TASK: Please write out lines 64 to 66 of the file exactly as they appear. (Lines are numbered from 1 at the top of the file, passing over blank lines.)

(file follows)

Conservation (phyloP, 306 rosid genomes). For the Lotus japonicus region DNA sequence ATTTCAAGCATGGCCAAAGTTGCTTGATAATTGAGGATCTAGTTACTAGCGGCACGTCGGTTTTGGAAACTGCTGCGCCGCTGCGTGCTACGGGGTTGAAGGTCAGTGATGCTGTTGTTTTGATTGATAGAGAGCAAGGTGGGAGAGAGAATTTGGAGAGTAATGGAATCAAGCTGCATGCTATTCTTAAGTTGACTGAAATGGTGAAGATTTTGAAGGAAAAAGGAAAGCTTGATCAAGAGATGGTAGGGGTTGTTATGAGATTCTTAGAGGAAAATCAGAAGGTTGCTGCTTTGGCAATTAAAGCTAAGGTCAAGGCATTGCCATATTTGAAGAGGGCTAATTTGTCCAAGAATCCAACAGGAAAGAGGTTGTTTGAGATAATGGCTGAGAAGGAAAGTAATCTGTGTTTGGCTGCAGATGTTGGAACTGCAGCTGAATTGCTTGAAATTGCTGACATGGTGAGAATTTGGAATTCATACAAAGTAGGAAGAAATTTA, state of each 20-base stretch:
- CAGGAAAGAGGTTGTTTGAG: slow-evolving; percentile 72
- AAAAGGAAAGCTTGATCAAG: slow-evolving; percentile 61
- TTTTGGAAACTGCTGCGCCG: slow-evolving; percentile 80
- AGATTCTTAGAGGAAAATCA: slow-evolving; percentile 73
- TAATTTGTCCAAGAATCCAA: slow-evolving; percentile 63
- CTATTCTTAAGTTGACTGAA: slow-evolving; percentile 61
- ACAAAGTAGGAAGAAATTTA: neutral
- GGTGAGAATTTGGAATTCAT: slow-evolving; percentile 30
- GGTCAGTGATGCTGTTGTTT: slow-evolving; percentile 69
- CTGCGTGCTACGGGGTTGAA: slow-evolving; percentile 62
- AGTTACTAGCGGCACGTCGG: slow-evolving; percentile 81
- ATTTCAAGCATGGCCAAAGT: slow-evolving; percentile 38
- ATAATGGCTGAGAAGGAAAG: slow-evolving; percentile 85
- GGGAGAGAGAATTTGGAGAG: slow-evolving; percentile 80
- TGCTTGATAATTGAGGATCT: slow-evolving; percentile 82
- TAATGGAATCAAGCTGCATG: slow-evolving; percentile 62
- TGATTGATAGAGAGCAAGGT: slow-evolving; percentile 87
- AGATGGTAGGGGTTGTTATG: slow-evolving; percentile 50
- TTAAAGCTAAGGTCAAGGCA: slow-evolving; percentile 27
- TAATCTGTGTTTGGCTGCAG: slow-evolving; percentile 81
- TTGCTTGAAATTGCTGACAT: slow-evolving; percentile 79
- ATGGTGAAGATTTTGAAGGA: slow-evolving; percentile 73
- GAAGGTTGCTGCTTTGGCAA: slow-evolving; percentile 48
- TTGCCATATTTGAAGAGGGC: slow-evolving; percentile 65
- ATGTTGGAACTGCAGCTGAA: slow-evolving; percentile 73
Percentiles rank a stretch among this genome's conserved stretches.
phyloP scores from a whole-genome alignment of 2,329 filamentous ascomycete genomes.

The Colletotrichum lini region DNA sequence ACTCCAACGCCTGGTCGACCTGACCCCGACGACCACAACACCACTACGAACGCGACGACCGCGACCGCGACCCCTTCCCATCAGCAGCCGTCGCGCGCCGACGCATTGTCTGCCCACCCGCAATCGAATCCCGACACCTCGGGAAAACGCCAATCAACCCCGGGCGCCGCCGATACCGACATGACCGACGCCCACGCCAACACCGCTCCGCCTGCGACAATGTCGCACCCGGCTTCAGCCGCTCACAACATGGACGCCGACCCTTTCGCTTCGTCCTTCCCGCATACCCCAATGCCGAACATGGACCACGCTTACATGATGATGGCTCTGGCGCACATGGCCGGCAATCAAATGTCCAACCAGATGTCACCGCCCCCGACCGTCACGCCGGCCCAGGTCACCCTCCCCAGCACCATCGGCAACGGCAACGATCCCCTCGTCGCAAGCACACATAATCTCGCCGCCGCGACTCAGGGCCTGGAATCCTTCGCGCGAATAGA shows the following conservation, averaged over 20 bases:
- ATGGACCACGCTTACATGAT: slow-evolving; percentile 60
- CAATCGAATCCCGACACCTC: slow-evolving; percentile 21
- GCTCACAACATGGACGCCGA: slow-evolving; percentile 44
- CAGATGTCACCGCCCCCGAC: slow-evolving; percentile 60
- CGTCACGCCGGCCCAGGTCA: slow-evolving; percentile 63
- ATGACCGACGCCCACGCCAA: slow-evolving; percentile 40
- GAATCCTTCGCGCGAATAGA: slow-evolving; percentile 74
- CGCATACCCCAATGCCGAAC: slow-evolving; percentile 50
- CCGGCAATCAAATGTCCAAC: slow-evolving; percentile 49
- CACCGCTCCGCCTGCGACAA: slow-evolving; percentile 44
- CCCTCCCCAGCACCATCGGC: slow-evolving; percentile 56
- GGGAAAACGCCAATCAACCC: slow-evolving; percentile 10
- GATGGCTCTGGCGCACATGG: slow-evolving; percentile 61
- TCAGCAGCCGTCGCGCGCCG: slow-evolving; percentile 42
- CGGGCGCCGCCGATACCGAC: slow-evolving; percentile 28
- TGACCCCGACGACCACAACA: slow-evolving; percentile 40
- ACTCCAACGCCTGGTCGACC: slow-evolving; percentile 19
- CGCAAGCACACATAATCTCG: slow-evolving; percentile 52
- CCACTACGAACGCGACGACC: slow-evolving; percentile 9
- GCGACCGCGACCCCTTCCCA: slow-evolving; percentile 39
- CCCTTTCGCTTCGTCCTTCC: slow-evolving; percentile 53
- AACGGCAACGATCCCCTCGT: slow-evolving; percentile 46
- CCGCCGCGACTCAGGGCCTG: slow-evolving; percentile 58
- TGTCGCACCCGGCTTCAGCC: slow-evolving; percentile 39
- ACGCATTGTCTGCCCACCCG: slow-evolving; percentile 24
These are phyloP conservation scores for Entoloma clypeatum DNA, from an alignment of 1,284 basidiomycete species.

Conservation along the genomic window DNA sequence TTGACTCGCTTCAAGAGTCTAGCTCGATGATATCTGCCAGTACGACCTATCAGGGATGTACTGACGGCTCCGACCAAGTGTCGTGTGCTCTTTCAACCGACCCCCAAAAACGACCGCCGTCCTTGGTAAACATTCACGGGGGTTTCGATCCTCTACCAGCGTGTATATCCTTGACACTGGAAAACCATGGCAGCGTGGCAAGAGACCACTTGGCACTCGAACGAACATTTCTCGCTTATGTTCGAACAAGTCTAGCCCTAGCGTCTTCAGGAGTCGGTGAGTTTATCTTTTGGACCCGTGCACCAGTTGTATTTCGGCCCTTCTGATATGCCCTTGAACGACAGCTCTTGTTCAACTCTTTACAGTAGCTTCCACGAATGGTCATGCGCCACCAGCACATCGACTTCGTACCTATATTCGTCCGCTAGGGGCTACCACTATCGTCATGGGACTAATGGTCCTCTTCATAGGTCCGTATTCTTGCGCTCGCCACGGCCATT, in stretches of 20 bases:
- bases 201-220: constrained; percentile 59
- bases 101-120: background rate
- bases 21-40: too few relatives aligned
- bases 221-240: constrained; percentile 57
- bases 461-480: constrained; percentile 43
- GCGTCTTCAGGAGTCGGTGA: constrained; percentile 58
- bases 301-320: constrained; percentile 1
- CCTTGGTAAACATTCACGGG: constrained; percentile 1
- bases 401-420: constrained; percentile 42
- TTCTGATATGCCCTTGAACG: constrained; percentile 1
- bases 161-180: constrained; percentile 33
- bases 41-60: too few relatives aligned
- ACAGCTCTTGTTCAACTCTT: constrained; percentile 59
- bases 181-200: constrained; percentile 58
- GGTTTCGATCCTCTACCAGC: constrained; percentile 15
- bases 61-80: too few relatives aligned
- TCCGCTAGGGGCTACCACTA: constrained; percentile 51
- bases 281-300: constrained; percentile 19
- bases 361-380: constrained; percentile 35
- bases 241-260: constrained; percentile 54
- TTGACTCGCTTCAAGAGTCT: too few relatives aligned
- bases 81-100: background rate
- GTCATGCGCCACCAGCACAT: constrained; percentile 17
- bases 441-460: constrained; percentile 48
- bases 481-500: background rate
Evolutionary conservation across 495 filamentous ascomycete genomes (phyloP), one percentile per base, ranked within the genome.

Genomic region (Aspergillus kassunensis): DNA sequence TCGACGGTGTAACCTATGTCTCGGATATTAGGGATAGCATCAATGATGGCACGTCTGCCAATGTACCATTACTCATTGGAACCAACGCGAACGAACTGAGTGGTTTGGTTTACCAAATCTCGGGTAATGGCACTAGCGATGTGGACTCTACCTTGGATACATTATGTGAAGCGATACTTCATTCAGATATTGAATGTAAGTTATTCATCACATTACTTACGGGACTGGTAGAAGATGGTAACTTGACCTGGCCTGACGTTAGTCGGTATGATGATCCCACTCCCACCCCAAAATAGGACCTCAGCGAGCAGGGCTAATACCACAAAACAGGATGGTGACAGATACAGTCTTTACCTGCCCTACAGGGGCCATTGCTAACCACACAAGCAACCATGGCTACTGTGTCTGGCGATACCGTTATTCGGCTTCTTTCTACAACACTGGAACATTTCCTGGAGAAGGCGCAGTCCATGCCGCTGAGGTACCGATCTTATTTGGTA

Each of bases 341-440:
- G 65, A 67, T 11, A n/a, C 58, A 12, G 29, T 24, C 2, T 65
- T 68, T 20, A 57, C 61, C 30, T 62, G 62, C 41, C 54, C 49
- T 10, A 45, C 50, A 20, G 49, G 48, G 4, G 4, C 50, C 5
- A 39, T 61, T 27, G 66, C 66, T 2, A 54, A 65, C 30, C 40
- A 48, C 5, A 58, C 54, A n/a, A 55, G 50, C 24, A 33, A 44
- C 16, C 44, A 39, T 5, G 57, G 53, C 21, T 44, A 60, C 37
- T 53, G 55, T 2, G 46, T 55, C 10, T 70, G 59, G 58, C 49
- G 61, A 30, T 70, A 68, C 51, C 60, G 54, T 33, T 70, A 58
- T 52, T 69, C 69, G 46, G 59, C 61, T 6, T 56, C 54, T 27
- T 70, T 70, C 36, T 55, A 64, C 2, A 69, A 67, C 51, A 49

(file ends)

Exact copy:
- CCTTGGTAAACATTCACGGG: constrained; percentile 1
- bases 401-420: constrained; percentile 42
- TTCTGATATGCCCTTGAACG: constrained; percentile 1